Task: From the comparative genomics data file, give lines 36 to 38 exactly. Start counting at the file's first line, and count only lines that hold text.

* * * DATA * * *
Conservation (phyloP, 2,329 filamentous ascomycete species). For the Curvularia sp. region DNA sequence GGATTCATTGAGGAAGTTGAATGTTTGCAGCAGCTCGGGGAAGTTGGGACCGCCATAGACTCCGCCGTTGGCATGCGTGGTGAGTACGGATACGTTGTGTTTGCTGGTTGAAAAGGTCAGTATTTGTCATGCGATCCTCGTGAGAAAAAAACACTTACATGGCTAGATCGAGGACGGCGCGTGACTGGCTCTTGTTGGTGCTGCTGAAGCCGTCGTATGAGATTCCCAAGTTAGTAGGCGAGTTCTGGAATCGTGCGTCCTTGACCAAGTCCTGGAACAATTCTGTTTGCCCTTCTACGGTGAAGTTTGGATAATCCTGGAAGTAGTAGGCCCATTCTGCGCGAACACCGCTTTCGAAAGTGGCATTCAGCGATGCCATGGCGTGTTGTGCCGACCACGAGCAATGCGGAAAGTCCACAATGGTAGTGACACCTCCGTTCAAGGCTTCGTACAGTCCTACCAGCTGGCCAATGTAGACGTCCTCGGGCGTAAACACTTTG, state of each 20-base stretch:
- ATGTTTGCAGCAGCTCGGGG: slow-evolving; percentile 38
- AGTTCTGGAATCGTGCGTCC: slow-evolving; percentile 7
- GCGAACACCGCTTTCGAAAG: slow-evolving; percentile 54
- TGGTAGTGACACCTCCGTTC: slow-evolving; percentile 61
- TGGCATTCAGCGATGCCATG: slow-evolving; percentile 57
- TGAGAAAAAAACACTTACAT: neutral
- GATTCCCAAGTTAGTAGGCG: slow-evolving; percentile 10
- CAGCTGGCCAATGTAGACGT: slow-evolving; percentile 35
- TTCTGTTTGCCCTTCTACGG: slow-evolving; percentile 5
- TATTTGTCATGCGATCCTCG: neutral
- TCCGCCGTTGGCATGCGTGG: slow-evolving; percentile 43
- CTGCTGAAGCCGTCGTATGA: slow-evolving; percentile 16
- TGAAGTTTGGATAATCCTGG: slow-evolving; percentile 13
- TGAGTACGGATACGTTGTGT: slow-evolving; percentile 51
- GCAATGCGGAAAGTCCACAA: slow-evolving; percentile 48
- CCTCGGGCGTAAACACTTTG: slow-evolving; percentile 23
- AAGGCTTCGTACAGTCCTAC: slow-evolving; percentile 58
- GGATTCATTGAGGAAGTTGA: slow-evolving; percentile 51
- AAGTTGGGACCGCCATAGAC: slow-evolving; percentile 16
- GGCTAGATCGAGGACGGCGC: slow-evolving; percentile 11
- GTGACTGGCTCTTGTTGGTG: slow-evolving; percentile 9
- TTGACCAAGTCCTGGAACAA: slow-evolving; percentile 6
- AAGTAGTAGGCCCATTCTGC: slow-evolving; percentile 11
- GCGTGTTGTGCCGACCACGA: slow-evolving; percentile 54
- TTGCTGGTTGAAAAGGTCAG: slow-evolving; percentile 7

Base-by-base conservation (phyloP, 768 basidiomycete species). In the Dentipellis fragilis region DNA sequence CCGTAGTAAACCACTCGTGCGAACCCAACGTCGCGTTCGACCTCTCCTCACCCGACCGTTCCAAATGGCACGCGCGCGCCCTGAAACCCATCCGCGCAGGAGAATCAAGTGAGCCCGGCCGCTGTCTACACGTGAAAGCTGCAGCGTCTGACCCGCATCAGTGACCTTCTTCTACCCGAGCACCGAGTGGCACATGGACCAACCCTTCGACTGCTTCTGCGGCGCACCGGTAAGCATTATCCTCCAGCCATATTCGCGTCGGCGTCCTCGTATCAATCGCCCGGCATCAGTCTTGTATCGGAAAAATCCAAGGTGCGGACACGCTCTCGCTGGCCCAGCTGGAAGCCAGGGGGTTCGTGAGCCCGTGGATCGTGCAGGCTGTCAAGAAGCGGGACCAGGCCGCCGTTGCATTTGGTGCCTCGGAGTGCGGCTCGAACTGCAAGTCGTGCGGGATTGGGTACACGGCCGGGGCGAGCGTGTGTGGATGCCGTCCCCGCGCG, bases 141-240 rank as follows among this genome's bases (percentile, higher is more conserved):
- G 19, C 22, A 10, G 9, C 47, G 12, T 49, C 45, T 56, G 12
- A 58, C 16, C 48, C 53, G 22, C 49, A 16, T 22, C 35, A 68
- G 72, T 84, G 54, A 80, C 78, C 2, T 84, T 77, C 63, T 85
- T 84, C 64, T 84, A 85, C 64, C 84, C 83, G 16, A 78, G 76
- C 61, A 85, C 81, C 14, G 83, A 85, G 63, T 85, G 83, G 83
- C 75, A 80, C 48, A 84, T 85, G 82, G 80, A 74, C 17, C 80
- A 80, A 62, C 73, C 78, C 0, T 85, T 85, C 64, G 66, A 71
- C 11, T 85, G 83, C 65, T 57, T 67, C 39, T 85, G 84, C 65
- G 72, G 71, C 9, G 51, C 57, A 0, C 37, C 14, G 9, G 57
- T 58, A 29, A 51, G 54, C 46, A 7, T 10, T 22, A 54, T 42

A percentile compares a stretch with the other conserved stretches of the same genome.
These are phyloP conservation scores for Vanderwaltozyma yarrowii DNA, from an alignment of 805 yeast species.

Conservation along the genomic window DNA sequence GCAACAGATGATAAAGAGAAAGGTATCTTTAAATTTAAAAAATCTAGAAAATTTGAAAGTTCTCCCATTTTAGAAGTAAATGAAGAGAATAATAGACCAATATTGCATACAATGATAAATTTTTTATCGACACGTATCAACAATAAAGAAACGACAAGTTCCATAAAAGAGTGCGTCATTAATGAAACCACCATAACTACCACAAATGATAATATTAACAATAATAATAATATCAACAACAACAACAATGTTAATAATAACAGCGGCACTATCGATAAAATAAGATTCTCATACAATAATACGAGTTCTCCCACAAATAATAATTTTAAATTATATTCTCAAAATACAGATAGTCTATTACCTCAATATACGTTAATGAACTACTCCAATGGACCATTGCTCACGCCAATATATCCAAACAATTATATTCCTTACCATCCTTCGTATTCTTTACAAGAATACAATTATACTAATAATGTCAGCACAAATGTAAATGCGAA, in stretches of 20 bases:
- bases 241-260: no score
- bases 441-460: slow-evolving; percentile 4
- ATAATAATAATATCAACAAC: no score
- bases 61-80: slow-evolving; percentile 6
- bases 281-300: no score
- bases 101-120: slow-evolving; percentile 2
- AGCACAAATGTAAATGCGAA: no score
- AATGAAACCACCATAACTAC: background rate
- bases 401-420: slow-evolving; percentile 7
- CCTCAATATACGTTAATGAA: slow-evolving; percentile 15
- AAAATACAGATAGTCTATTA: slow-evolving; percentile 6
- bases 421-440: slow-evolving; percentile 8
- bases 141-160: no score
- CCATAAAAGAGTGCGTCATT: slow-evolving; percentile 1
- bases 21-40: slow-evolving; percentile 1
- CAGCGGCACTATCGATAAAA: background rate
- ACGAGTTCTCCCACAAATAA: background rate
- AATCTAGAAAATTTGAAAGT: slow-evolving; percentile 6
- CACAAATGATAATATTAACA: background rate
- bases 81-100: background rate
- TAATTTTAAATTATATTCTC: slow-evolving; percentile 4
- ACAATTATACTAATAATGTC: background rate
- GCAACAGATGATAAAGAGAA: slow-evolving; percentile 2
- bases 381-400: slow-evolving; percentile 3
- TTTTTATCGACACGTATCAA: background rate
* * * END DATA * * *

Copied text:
- G 72, G 71, C 9, G 51, C 57, A 0, C 37, C 14, G 9, G 57
- T 58, A 29, A 51, G 54, C 46, A 7, T 10, T 22, A 54, T 42

A percentile compares a stretch with the other conserved stretches of the same genome.